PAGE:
BY ROSS RAMSEY of the Texas Tribune.
When lawmakers write a tax bill, money isn’t all they’re thinking about. Sometimes, it’s not even on the list of things under discussion — like in Tuesday's hearing on vaping legislation in the tax-writing House Ways and Means Committee.
And when they are writing tax bills to raise money, they’re making social policy — even when the social effects of a tax aren’t under discussion. That might be the case when the same committee takes up legislation — as soon as Wednesday morning — to raise sales taxes by a penny and use the resulting $5 billion (or more) in revenue to pay for property tax cuts.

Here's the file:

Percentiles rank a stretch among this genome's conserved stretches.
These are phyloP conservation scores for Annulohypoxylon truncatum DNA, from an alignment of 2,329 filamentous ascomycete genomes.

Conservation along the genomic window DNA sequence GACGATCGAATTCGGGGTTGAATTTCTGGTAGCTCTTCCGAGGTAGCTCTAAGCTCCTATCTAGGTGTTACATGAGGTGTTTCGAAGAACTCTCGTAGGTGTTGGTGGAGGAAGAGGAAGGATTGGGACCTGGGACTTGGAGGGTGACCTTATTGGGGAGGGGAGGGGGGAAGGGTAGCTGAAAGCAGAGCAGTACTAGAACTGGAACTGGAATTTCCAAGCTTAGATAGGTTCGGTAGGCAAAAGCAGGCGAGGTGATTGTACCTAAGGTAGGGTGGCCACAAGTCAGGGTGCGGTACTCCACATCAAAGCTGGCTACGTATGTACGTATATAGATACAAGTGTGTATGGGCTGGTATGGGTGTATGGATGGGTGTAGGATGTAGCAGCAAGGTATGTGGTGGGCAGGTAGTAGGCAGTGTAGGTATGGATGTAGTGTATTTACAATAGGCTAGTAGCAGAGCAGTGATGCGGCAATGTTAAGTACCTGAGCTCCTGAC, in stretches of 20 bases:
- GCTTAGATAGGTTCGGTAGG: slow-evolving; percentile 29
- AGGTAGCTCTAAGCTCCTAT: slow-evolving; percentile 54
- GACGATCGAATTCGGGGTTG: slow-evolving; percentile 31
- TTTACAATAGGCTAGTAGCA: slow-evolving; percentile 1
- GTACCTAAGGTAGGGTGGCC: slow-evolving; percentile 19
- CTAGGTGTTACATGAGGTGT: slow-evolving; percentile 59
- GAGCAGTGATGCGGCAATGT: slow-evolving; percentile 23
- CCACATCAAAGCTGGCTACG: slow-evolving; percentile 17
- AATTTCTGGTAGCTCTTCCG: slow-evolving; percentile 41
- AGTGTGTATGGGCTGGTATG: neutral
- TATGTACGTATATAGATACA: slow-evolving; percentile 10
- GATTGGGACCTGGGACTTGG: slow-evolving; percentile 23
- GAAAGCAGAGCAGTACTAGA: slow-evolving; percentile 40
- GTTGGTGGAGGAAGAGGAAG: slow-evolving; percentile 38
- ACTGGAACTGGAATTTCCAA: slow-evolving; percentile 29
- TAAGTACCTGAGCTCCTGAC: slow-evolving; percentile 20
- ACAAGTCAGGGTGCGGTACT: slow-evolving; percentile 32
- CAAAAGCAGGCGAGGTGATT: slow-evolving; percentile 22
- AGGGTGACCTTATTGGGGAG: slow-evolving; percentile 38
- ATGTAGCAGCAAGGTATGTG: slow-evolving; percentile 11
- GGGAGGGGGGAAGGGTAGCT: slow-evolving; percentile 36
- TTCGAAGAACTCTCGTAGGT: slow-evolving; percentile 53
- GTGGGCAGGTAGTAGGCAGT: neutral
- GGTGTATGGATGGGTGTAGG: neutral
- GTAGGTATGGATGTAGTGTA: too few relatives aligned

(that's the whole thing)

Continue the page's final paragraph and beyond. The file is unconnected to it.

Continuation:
The vaping bills were about taxation — thus, their assignment to a tax committee — but government fundraising wasn’t the object. Instead, committee members wanted to know whether vaping products should be taxed based on nicotine content — a way to charge more for more potent drugs and also a way to put more powerful products out of reach for some buyers, such as children.